As I worked, accumulating the handwritten tale, it appeared that everything I put down amounted to notes and nothing more . . . distanced fragments pointing to what should be written. I really did not feel that I was the one writing. It seemed the power of something streaming and separate from me wrote, in me and through me. I had to pay attention, learn patience. Often, I felt assaulted by imagery and ideas.2 I might be washing the floor and all at once I would see these images. How could I take this in and yet slow it down? Luckily, routines of caring for my little boy befriended me and made me sane: washing him, explaining trees and birds on our walks, planning and preparing food, singing him to sleep with a candle at his bedside.

I didn’t feel comfortable showing or speaking much about this unfinished fiction. I still avoid sharing the early stage of my fiction, as if it would jinx it. But with that particular story, the alchemy piece, I felt increasing despair. It seemed to be a film script; there was no dialogue, perhaps no sound. What was I trying to do? Some days I couldn’t write or hated what I’d written. That was excruciating. I wanted to tear it all up, burn it—feelings that many young writers have, I’ve learned, and for that I have tremendous compassion.3 But I kept all this inside. I’d have times I felt too wracked to add a thing, though I sat with the piece in front of me and the pen in my hand. I questioned whether this work was too incoherent and private for anyone to receive.

At about this time, I happened on the writing of Robert Creeley, not his poems but some fiction. It was deeply hesitant, but it had a force and it seemed to have to be just as it was. There was natural authority in how he reached for meaning, without demanding it. I felt kin to this work, as if in its synapses – its elongated, interior, uncertain sensibility – it had relation to what I was trying to do. I was so grateful! It lifted my heart then, and really it made the burden lighter.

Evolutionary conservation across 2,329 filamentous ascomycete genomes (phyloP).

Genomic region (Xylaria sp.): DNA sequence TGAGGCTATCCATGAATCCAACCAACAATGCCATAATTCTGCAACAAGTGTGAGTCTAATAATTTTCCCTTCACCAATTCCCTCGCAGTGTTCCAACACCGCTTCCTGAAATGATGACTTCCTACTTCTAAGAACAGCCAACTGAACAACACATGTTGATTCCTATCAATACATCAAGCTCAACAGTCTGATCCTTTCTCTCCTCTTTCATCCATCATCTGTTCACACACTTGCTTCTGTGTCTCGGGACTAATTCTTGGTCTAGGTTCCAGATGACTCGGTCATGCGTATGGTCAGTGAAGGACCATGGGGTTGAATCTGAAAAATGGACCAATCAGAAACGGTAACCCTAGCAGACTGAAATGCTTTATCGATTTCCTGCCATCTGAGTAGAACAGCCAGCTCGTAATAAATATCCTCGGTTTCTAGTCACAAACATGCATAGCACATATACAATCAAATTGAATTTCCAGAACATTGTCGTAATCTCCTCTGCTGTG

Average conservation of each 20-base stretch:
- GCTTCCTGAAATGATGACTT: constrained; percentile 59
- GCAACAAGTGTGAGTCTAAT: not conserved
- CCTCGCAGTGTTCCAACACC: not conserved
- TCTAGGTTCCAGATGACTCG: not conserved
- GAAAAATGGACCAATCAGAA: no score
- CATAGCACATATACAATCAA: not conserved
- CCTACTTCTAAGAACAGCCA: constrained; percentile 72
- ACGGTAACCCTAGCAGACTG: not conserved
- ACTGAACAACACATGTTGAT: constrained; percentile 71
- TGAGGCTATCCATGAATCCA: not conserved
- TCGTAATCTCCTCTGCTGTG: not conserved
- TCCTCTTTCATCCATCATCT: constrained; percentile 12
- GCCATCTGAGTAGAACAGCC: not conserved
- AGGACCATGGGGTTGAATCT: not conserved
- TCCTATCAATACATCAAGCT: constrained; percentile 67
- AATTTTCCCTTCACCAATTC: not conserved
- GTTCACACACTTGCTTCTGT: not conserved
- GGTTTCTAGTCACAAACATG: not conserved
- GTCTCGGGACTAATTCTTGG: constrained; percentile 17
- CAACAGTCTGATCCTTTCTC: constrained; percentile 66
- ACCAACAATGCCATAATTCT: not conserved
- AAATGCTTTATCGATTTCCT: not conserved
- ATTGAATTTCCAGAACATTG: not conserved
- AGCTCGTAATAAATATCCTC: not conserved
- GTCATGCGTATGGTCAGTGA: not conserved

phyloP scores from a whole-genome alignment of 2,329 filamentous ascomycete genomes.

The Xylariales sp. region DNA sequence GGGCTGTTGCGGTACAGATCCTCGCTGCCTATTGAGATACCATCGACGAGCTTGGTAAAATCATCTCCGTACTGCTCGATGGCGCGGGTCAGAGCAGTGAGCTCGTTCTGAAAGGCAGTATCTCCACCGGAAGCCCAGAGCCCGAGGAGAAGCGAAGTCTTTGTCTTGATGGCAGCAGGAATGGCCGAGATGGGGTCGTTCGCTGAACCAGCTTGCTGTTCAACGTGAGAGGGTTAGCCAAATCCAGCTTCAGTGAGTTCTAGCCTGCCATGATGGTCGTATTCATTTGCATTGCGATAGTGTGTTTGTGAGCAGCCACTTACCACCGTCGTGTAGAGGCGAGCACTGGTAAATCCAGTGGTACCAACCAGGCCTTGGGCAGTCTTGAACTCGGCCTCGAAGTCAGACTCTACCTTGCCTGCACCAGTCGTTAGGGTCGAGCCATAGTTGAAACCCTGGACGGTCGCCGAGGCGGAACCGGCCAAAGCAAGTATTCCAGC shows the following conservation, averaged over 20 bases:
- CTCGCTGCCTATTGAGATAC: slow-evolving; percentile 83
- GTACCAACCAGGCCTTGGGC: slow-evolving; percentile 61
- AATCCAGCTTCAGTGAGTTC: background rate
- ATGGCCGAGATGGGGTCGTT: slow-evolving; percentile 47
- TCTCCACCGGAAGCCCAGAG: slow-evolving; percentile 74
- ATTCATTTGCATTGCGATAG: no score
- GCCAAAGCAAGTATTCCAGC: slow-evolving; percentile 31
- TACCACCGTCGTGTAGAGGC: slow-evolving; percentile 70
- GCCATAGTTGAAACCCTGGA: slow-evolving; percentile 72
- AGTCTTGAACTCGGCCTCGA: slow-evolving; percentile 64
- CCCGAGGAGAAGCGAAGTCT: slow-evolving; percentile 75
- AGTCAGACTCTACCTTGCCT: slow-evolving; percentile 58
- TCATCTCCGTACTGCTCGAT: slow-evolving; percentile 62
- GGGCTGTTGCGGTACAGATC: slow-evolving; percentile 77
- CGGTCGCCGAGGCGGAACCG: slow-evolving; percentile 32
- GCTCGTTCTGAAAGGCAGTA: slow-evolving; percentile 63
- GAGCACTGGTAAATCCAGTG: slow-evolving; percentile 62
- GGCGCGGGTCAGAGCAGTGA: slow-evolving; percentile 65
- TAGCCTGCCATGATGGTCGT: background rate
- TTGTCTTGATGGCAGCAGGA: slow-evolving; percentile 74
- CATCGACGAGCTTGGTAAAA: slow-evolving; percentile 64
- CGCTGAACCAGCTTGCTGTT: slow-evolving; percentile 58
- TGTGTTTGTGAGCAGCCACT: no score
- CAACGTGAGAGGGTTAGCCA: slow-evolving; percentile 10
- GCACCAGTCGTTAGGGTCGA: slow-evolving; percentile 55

I never finished the alchemy piece, but themes derived from it would surface later in other work.

I’d finally write a story I was pleased with, the first of several that would be published in James Laughlin’s New Directions Annuals. When the story “Snailsfeet” made print, my second husband and I met Bob Creeley in Buffalo. Sitting at our round oak table, Creeley told me warmly that he’d seen my work in New Directions and thought highly of it. He was the one to give me that hand on the shoulder that signs and seals a sort of covenant a writer has with work. I think it must be so in other disciplines—a need we have for the eye of greatness to glance on us young, and smile back.

VOICE

One of the commonest injunctions given to writers as I came of age was to “find your voice.” Even Bob Creeley said I had “a sure voice.” If so, good; but I’m not easy with pursuing

a voice, even one’s own. If you gaze steadily in your spirit’s mirror, what will you recognize that you then must be? To me, each piece has new territory.

I do realize two dominant tendencies in fiction I’ve written up to this point: an inward, soul-driven way and a more relatable and realistic way. But I’d rather not find my voice. Let the writing and whatever openness I can bring find each other.

A writing partner once characterized my work as “calm, straightforward and relentless.” That was fun. If true, that would be the daughter of a Lutheran, Norwegian-American family, all right. But I felt more deeply understood by a video artist who told me she saw both of our work as coming from a dark, luminous place. That, for me, is sustaining because it yields to the source.

FIERCE

I have a way of learning in which I need to challenge myself to do things that are too hard for me. When I hear about the confidence and sense of connection people receive from mentors, I realize I’m paying a cost. A surrealist I know has told me how his sense of worldwide community grounds him. But I seem to have to go my own way, without following movements or a Way.